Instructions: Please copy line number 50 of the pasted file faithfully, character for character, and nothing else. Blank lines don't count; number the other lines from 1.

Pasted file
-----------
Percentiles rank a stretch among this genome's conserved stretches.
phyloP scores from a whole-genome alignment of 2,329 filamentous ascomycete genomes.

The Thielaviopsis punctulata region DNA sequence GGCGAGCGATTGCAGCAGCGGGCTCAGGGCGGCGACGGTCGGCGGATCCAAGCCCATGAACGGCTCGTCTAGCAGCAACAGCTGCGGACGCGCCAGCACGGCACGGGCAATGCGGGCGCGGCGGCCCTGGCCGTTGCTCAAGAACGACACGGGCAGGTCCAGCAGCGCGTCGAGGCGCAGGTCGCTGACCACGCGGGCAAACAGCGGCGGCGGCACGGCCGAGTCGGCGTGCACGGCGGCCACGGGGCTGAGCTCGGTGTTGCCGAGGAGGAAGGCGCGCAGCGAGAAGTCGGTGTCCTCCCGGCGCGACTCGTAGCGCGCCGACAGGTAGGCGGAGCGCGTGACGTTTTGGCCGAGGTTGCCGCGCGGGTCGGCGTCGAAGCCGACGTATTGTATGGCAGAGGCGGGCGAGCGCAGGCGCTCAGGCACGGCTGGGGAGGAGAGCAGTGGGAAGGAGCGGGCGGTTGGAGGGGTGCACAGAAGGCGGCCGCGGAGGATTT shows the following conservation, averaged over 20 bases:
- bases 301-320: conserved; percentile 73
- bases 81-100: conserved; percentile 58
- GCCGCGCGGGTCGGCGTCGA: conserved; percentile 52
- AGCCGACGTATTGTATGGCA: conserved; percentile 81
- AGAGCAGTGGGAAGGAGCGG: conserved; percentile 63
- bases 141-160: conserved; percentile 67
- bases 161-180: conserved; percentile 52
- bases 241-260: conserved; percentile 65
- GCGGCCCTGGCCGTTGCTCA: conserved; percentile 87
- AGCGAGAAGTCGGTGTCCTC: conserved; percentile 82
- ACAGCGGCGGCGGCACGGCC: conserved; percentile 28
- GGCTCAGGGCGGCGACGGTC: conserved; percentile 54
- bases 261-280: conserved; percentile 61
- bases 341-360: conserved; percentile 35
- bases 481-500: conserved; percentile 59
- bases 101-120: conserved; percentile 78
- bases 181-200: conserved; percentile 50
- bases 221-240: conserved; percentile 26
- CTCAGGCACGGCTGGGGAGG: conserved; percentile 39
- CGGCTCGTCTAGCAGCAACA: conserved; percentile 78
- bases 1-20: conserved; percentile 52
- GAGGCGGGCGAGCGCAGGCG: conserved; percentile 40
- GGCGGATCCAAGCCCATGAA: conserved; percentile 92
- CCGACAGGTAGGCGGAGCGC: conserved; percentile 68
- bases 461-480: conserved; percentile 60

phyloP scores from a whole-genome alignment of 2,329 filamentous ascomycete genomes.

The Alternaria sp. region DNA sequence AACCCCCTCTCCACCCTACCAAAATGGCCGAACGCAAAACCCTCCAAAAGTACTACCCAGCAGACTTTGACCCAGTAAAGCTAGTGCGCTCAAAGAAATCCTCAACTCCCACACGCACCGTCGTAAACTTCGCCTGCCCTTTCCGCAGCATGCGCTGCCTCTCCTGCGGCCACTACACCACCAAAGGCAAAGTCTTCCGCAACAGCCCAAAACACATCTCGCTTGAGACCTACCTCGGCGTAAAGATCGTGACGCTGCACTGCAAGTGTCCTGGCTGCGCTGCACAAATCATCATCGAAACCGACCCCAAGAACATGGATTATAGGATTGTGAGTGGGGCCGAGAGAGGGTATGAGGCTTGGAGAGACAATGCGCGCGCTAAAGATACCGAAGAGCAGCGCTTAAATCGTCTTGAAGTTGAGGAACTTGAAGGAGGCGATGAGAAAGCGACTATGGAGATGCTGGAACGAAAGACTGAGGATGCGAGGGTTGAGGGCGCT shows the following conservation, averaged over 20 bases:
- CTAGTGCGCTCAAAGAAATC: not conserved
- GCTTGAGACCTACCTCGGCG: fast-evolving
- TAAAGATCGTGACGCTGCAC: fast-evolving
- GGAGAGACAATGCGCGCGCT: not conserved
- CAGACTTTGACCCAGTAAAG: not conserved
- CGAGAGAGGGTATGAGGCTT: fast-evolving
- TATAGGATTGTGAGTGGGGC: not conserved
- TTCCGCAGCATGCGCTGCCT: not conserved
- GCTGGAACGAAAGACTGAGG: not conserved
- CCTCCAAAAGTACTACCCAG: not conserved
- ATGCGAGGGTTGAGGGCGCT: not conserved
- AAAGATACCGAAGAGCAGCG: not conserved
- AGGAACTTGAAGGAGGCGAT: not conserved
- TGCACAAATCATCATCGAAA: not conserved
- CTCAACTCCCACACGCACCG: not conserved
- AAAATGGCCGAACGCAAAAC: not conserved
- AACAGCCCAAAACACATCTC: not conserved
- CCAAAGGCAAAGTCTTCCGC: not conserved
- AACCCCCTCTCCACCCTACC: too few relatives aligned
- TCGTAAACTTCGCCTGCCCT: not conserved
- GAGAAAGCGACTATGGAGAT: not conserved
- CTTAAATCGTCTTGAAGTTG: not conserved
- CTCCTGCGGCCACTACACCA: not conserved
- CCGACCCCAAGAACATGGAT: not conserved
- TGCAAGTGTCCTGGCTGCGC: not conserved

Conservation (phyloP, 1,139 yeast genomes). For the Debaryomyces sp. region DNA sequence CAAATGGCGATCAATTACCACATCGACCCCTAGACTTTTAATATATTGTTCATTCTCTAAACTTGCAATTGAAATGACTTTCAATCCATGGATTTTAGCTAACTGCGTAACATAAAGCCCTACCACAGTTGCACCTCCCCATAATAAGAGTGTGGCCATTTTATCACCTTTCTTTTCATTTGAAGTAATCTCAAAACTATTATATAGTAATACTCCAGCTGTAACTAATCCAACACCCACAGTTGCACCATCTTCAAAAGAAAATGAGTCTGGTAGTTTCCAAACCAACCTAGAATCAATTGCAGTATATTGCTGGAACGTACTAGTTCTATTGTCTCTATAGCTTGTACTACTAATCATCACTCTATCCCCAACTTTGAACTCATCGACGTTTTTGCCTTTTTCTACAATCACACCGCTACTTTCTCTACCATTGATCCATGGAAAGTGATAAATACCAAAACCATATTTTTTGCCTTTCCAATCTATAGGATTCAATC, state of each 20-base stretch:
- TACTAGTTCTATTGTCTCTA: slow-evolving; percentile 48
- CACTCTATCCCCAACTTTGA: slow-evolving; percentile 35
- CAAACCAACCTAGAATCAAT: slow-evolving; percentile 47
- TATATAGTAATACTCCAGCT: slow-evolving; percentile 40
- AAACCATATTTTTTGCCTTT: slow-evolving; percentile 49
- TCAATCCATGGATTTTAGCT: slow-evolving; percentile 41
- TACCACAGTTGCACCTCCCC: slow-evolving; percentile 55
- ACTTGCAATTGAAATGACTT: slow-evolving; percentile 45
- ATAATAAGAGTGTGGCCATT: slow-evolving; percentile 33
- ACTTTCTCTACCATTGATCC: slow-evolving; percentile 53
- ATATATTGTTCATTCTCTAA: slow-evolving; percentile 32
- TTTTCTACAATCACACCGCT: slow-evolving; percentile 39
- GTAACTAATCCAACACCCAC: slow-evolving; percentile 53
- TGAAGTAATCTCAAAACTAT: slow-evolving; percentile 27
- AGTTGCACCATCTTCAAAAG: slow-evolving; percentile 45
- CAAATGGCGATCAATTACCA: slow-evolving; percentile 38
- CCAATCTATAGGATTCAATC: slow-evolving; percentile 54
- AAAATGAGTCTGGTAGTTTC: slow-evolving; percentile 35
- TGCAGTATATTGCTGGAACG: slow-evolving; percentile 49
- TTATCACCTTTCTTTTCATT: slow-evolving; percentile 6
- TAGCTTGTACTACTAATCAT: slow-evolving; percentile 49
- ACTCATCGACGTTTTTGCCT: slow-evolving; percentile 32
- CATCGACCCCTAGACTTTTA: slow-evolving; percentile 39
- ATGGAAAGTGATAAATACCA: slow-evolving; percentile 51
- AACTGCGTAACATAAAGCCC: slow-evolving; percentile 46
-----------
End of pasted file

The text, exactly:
- TCGTAAACTTCGCCTGCCCT: not conserved